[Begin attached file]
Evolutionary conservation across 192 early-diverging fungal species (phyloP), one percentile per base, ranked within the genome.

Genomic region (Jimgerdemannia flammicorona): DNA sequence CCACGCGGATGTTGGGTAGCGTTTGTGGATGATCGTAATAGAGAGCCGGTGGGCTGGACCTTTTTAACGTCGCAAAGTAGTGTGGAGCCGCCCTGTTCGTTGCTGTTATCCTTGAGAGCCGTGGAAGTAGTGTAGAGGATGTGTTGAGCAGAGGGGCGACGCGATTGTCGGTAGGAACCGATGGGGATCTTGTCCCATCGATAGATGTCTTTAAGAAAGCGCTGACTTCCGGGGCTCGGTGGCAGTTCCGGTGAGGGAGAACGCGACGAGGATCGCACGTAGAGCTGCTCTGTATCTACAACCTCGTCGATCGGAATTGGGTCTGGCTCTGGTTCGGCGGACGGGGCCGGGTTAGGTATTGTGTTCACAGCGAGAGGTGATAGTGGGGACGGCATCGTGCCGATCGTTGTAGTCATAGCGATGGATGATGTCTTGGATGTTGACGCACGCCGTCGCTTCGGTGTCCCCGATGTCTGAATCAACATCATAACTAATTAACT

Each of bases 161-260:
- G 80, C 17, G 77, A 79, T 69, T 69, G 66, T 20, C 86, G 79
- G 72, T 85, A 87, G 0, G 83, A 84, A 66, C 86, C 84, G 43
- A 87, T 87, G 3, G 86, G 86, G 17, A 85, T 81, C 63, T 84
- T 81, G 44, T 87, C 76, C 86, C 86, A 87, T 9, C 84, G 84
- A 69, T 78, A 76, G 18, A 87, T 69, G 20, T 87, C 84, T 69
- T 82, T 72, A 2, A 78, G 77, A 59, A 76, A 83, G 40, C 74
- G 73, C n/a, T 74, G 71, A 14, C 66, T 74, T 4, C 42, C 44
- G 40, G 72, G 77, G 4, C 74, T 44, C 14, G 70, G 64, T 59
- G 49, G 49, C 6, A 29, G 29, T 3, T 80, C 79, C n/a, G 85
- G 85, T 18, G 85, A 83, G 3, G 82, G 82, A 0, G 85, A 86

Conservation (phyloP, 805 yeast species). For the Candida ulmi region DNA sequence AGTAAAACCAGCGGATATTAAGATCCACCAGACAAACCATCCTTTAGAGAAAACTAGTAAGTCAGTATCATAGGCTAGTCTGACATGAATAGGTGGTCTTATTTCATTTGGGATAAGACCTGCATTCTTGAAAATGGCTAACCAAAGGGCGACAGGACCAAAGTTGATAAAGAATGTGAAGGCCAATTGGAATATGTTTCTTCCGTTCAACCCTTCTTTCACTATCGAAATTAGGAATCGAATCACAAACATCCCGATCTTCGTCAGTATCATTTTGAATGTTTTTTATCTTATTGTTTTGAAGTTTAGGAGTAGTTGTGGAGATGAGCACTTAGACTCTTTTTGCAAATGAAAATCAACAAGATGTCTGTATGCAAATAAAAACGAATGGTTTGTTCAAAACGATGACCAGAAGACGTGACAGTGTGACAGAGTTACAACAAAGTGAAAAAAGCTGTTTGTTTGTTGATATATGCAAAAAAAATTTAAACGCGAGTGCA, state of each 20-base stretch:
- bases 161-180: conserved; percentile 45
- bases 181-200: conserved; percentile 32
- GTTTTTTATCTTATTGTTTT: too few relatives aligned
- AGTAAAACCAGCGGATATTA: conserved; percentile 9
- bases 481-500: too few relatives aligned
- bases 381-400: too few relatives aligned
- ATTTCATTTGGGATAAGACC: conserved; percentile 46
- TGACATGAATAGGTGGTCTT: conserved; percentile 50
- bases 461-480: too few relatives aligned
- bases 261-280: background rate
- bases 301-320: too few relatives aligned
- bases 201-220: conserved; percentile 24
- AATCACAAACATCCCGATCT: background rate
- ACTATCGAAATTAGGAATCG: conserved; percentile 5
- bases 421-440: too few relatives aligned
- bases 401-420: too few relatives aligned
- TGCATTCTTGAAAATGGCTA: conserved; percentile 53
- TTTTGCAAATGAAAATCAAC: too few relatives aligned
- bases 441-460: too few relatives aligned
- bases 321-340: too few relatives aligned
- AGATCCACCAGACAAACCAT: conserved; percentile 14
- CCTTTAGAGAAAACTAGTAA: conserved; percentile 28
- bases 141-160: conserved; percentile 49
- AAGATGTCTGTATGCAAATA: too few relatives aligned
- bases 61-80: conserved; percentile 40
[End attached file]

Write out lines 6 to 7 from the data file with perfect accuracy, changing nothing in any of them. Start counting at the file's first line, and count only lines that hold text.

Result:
- A 87, T 87, G 3, G 86, G 86, G 17, A 85, T 81, C 63, T 84
- T 81, G 44, T 87, C 76, C 86, C 86, A 87, T 9, C 84, G 84